Index- plants in this Family
Asteraceae / Aster
Robin's Plantain (Erigeron pulchellus)
Robin's Plantain is also known as Fleabane. As are all members of this genus..

Plant Type: This is a herbaceous plant, it is a perennial which can reach 60cm in height (24inches). The stem is hairy. Spreading via stolons it often produces dense stands.
Leaves: The leaves are alternate. Most leaves are basal and are toothed, obovate to oblanceolate. The stem leaves lanceolate or oblanceolate and slightly toothed if at all with a clasping base.
Flowers: The flowers have numerous parts and are up to 3cm wide (1.25 inches). They are white sometimes lavender fading to white. Blooms first appear in mid spring and continue into late spring. There are more than 50 rays and there can be up to 100.
Habitat: Open woods and fields.
Range: Most of eastern North America except extreme north.

      Color Photo     More Info      Classification


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Pulchellus means "beautiful" and this is one of our most attractive Fleabanes.

Medical Uses: Some members of the Fleabane genus have been used extensively by native Americans and white doctors alike for many conditions. The plant tea made from Fleabanes is diuretic and astringent and so was used for diarrhea, coughs, urinary problems and to stop bleeding. There is no reference I can find that refers to this particular species as being medically useful. Warning: Most Fleabanes can cause contact dermatitis.



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It is hard to see but the lower leaves have slightly wavy edges.


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More Info:  
The Search below may provide more information about this species. Some of URLs may have been used as a source for this page not otherwise cited. Most of the information not cited comes from multiple sources that can be found in the Books page. The USDA plant links are provided by: USDA, NRCS 1999. The PLANTS database (http://plants.usda.gov/). National Plant Data Center, Baton Rouge, LA 70874-4490 USA. You can check species names at ITIS Advanced Search to see if they meet the current ITIS taxonomic criteria.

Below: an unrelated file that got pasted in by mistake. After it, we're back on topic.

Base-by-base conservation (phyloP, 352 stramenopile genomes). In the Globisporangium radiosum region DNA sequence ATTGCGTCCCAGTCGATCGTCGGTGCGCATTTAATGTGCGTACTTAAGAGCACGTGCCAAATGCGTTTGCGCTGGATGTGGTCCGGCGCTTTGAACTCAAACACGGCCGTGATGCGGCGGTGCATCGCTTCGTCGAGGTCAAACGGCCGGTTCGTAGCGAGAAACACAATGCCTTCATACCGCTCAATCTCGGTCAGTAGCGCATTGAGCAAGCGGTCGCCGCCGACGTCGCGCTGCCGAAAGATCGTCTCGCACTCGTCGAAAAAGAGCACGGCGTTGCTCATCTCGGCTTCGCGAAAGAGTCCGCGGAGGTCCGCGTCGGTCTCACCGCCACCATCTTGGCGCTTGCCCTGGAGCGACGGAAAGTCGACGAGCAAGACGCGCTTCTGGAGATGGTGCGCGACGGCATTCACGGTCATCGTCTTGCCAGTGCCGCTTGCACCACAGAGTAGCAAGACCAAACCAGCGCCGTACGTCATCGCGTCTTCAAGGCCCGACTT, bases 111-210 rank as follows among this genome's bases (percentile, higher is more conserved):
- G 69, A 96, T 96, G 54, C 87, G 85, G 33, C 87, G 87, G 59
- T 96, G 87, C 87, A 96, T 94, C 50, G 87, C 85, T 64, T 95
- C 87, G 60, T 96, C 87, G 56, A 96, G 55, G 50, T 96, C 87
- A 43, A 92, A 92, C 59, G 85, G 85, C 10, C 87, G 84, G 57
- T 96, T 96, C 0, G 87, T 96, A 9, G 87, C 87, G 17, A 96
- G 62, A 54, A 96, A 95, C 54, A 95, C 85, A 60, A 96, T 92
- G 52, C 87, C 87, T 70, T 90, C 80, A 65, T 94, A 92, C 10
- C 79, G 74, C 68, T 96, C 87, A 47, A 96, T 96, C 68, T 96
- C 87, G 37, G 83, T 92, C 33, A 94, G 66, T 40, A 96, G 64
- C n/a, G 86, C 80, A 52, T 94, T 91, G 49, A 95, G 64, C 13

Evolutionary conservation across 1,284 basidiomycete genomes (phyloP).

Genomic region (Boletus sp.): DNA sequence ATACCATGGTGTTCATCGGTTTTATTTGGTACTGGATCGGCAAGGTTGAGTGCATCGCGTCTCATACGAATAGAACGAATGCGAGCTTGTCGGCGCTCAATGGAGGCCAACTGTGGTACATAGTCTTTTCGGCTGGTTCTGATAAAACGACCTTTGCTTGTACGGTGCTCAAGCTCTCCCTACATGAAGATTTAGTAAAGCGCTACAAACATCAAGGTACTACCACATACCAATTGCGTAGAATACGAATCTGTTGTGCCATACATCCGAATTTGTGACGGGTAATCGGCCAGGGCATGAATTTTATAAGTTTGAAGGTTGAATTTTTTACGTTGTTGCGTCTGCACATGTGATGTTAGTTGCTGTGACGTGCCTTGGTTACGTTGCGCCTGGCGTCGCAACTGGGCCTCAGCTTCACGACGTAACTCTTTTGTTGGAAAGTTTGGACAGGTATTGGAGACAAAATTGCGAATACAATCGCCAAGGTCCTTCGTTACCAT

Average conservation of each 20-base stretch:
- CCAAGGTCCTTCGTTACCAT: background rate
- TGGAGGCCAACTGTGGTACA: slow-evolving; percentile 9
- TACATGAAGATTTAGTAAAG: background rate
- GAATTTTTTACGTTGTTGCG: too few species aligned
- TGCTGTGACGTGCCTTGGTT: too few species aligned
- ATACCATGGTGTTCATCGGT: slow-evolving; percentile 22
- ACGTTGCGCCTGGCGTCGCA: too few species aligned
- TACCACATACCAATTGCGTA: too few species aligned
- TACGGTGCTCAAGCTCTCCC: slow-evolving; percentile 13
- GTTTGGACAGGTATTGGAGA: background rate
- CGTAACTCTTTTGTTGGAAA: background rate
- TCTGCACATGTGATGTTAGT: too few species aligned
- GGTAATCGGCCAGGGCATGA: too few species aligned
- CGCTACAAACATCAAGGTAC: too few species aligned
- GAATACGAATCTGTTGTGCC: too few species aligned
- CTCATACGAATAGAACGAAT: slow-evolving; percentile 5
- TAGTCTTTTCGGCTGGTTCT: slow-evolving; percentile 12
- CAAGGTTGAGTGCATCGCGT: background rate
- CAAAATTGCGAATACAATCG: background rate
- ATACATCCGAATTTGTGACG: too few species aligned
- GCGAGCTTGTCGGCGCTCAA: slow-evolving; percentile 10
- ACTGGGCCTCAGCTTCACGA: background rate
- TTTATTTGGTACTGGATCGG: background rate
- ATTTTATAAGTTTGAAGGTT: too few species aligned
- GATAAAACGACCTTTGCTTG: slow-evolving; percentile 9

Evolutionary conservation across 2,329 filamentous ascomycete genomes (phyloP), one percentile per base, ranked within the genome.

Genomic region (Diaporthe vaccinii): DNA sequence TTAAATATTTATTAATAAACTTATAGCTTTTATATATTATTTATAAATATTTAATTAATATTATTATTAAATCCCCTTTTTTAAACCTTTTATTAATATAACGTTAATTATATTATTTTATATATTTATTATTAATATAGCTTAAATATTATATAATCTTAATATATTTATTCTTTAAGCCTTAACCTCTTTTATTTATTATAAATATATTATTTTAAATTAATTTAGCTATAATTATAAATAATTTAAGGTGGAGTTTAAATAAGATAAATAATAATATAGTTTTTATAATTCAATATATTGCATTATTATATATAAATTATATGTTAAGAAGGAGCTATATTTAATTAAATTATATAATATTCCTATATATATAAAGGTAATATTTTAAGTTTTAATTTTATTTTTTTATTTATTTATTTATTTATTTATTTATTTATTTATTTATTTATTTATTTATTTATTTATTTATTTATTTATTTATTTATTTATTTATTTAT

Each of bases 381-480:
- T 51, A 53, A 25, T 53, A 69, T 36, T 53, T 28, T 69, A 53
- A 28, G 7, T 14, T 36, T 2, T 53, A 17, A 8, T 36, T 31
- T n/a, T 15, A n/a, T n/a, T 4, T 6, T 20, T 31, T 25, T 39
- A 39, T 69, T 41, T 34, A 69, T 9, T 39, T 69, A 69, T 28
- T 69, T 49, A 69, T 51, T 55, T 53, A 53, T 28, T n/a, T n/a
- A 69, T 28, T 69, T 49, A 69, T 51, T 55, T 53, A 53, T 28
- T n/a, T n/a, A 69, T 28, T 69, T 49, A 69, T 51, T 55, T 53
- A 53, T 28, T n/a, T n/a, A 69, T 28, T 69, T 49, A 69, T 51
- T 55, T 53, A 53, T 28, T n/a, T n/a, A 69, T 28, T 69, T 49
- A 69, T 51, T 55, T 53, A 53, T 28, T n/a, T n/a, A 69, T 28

By: Newcomb, Lawrence and Illustrated by Morrison, Gordon. 1977, Little, Brown and Company, ISBN:0-316-60442-9

One of the best general guides to wildflowers of the North Eastern and North Central United States. Newcomb's key is an excellent, simple method for identifying plants. Newcomb has drawings for almost every plant mentioned that are excellent aids to identifying the species. Though only the more common plants are covered this is often the first book I pick up when trying to identify a wildflower.


Wildflo wers of Tennessee the Ohio Valley and the Southern Appalachians
By: Dennis Horn and Tavia Cathcart and Thomas E. Hemmerly and David Duhl. , ISBN:1551054280

This is perhaps the best of many field guides covering this region. Featuring 446 excellent color photographs (located with the text) and mentioning as similar to those illustrated are another 800 or so species for a total coverage of over 1,200 species. The start of each family section includes line drawings of some of the species showing important features. The text includes the usual description, bloom season, range, habitat and additionally includes information such as medical uses and lore and how the species was named. This is the official field guide of the Tennessee Native Plant Society.



Classification:  
Kingdom
Plantae
Plants
|Division
Magnoliophyta
Angiosperms / Flowering Plants
|Class
Magnoliopsida
Dicots / Two Seed Leaves
|Subclass
Asteridae
Aster
||Family
Asteraceae
Aster
|Subfamily

|Tribe

|Genus
Erigeron

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www.2bnTheWild.com - Wildflowers of the Southeastern United States, Page updated on 5/30/2001 7:59:43 PM.